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A nearly water-saturated mantle transition zone inferred from mineral viscosity

Hongzhan Fei1,2, Daisuke Yamazaki1, Moe Sakurai1,3, Nobuyoshi Miyajima2, Hiroaki Ohfuji4, Tomoo Katsura2, and Takafumi Yamamoto5

1Institute for Study of the Earth’s Interior, Okayama University, Misasa, Tottori 682-0193, Japan.
2Bayerisches Geoinstitut, Universität Bayreuth, Bayreuth D95440, Germany.
3Department of Earth and Planetary Sciences, Tokyo Institute of Technology, Tokyo 152-8551, Japan.
4Geodynamics Research Center, Ehime University, Matsuyama 790-8577, Japan.
5Department of Earth and Planetary Systems Science, Hiroshima University, Hiroshima 739-8526, Japan

 

Citation: Fei, H., et al. (2017), Science Advances 3, e1603024. doi: 10.1126/sciadv.1603024.

Summary:

An open question for solid-earth scientists is the amount of water in Earth’s interior. The uppermost mantle and lower mantle contain little water because their dominant minerals, olivine and bridgmanite, have limited water storage capacity. In contrast, the mantle transition zone (MTZ) at a depth of 410 to 660 km is considered to be a potential water reservoir because its dominant minerals, wadsleyite and ringwoodite, can contain large amounts of water [up to 3 weight % (wt %)]. However, the actual amount of water in the MTZ is unknown. Given that water incorporated into mantle minerals can lower their viscosity, we evaluate the water content of the MTZ by measuring dislocation mobility, a property that is inversely proportional to viscosity, as a function of temperature and water content in ringwoodite and bridgmanite. We find that dislocation mobility in bridgmanite is faster by two orders of magnitude than in anhydrous ringwoodite but 1.5 orders of magnitude slower than in water-saturated ringwoodite. To fit the observed mantle viscosity profiles, ringwoodite in the MTZ should contain 1 to 2 wt % water. It means the total amount of water in the mantle transition zone is nearly he same as all the world’s ocean water.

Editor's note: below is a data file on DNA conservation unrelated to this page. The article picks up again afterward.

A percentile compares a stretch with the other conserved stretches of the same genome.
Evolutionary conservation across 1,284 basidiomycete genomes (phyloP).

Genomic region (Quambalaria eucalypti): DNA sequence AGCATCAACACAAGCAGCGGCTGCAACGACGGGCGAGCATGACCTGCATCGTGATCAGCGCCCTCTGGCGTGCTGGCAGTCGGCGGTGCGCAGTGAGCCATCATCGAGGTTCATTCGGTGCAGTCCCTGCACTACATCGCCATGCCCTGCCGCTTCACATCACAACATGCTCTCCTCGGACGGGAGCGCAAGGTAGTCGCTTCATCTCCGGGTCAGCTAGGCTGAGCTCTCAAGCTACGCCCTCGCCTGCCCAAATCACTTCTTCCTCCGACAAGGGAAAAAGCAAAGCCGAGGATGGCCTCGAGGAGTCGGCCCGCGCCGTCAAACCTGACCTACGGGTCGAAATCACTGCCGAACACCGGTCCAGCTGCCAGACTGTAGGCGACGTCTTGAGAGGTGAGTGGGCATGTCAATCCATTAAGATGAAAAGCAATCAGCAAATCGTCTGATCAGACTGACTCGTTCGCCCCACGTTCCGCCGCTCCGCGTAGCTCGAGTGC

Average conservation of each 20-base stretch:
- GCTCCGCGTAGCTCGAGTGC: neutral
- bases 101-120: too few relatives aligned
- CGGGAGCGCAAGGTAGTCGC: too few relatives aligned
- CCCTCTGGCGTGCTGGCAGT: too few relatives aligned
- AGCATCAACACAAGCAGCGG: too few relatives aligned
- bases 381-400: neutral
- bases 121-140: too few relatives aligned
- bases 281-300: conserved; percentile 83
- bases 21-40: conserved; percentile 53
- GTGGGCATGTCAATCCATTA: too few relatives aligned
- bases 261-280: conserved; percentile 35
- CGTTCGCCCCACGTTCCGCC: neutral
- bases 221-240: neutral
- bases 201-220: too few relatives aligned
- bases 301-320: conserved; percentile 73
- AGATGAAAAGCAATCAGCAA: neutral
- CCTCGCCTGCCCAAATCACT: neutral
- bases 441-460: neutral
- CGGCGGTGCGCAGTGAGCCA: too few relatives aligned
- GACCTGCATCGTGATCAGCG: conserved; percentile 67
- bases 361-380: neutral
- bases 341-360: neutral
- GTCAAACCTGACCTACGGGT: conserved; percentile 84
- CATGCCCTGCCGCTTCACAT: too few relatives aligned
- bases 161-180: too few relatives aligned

Fig. 1.The dislocation mobility (k) profile fits well with the mantle viscosity (η) when ringwoodite and wadsleyite in the mantle transition zone incorporated 1-2 wt.% water. Dislocation mobility of olivine from Wang et al. (EPSL 2016), viscosity profile from Mitrovica et al. (EPSL 2004).